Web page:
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(v) never use a foreign phrase, a scientific word, or a jargon word if you can think of an everyday english equivalent. (vi) Break any of these rules sooner than say anything outright barbarous. excerpt from, george Orwell, "Politics and statement the English Language", 1946., so once upon a time, i wrote a blog comparing the college essay to froyo. Since then, the application has been revised, and although I still believe in essay the merits of the first blog in regards to a long college admissions essay (500-1000 words it definitely doesn't apply completely to the new short-answer system that mit adopted. A few months ago, i created a bogus account.
Mit.edu so i can actually catch a glimpse at what the new application looks like (it really doesn't look that different, ha) and i've been thinking about how I would approach these essays. Although nothing here is the product of intense cognition, i thought I'd share some of my views on these small essays. Essentially, you have 5 "mini-essays" - what you do for Pleasure ( "pleasure" - 100 words department at mit ( "department" - 100 words What you do that's Creative ( "creativity" - 250 words world you come From ( "world" - 250 words significant Challenge. Less than 1000 words total. The easy things first - the "Pleasure" and the "Department" prompts are not really "essays but short answers, so they can be easily answered.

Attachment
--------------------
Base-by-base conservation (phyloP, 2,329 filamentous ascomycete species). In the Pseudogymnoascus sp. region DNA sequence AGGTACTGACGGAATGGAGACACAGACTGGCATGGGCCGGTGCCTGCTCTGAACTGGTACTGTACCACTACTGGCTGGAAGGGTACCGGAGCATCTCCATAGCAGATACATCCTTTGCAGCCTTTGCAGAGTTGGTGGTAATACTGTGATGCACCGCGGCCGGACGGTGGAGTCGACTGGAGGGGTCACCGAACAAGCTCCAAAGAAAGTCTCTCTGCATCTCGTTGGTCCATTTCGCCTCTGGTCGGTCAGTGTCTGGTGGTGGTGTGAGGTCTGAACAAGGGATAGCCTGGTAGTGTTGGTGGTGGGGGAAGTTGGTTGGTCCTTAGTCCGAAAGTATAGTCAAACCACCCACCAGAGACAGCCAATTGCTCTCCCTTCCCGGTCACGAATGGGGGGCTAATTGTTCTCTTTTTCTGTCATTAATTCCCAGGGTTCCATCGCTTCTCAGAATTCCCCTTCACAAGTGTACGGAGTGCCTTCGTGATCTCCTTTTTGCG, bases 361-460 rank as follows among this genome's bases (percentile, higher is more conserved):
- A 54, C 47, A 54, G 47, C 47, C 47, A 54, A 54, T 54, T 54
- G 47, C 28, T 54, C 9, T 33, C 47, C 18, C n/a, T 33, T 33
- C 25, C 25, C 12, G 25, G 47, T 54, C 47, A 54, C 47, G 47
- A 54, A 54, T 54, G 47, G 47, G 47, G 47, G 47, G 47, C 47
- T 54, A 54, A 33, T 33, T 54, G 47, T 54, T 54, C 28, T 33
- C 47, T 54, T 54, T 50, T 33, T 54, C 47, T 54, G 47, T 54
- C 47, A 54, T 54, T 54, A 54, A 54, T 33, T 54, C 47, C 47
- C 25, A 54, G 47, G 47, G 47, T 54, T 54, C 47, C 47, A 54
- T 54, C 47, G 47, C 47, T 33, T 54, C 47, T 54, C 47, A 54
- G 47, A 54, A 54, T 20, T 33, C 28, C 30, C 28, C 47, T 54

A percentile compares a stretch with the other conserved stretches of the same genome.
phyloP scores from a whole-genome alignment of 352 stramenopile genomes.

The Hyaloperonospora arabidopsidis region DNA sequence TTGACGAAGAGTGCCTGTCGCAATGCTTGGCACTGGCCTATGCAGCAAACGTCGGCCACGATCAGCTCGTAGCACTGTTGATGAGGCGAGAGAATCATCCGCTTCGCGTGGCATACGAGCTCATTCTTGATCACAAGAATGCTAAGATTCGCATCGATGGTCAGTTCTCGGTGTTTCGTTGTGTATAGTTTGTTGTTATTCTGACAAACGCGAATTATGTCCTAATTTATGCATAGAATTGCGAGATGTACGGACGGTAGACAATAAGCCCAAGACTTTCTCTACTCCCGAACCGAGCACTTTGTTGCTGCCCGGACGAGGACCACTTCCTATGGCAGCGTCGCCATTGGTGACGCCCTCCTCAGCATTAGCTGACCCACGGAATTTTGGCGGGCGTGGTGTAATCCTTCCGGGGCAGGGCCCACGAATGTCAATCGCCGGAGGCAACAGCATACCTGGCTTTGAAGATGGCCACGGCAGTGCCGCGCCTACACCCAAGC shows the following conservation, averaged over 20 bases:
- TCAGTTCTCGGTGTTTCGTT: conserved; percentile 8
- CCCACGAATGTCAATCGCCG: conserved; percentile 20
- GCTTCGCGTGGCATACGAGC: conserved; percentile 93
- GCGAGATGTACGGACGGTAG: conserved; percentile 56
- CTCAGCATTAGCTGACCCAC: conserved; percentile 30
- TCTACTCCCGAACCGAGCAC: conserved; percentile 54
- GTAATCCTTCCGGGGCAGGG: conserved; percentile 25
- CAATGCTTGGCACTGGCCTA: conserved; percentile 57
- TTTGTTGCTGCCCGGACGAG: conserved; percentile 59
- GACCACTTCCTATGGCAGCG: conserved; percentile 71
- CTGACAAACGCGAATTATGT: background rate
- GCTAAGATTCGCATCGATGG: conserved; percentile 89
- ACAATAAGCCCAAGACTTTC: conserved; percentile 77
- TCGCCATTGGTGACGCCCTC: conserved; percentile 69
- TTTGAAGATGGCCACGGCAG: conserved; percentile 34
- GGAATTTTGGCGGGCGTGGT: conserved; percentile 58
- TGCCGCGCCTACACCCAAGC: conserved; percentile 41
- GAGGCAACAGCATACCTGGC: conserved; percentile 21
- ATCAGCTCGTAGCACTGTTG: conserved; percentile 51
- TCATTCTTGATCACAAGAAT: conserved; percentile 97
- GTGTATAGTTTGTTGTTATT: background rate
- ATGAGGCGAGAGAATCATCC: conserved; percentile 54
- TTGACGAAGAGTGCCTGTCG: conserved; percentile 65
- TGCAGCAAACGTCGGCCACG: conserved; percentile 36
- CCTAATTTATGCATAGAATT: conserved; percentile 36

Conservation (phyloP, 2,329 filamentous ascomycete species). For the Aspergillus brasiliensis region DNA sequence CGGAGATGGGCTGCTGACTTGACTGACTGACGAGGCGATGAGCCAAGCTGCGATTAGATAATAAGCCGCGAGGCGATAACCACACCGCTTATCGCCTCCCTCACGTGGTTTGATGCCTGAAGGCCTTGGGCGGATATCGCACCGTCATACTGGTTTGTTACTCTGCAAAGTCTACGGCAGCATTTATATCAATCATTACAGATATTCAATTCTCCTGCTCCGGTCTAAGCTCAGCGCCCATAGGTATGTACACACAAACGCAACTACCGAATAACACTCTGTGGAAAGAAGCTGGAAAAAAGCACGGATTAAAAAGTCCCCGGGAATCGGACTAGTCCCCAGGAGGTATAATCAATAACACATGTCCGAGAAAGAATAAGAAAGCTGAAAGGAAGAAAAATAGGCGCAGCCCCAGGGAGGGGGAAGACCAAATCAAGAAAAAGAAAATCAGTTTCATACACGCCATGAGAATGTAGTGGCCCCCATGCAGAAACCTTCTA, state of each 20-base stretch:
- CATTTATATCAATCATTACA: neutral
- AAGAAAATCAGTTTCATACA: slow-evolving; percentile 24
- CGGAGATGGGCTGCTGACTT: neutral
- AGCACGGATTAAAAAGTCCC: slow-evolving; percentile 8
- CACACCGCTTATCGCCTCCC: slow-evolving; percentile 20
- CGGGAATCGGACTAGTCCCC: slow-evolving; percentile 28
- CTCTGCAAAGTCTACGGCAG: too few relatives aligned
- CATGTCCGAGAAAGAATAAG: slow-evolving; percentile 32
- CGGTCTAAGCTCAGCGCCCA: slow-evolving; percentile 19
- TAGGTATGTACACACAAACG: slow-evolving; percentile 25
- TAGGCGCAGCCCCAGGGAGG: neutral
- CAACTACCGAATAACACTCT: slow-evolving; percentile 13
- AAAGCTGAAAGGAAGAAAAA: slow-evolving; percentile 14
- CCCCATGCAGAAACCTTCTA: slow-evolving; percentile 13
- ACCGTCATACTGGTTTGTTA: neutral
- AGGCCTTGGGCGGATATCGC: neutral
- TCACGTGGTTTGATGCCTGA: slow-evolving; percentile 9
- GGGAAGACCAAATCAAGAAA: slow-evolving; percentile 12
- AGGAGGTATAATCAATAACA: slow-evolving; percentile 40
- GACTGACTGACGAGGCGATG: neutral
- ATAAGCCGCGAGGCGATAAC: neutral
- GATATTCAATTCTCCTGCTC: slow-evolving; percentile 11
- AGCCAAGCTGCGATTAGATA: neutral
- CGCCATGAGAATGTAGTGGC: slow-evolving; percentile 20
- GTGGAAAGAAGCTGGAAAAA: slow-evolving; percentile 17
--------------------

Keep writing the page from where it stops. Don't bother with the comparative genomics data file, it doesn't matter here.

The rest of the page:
Often we are so concerned with our own vessel that we never stop to look around and see others are on their own journey. All I hope is that my tiny path in the ocean might help others navigate through similar journeys. So go ahead, ask me about my name. Just dont expect a short answer. Ive been told my Grumpy cat impression is fairly accurate.
Lilach is part of, project Pengyou, where she is projecting her aspirations on a larger scale developing a network for Americans with experience in China and promoting cross-cultural exchange. She wants others on similar paths to know that not being sure of their identity is perfectly acceptable. Please excuse my use of the umbrella term Asian for the sake of brevity. I am aware that it is vague and while there are commonalities among different Asian cultures, there is not one Asian culture. Posted in: Best of the Blogs, freshman Applicants,": (i) never use a metaphor, simile, or other figure of speech which you are used to seeing in print. (ii) never use a long word where a short one will. (iii) If it is possible to cut a word out, always cut it out. (iv) never use the passive where you can use the active.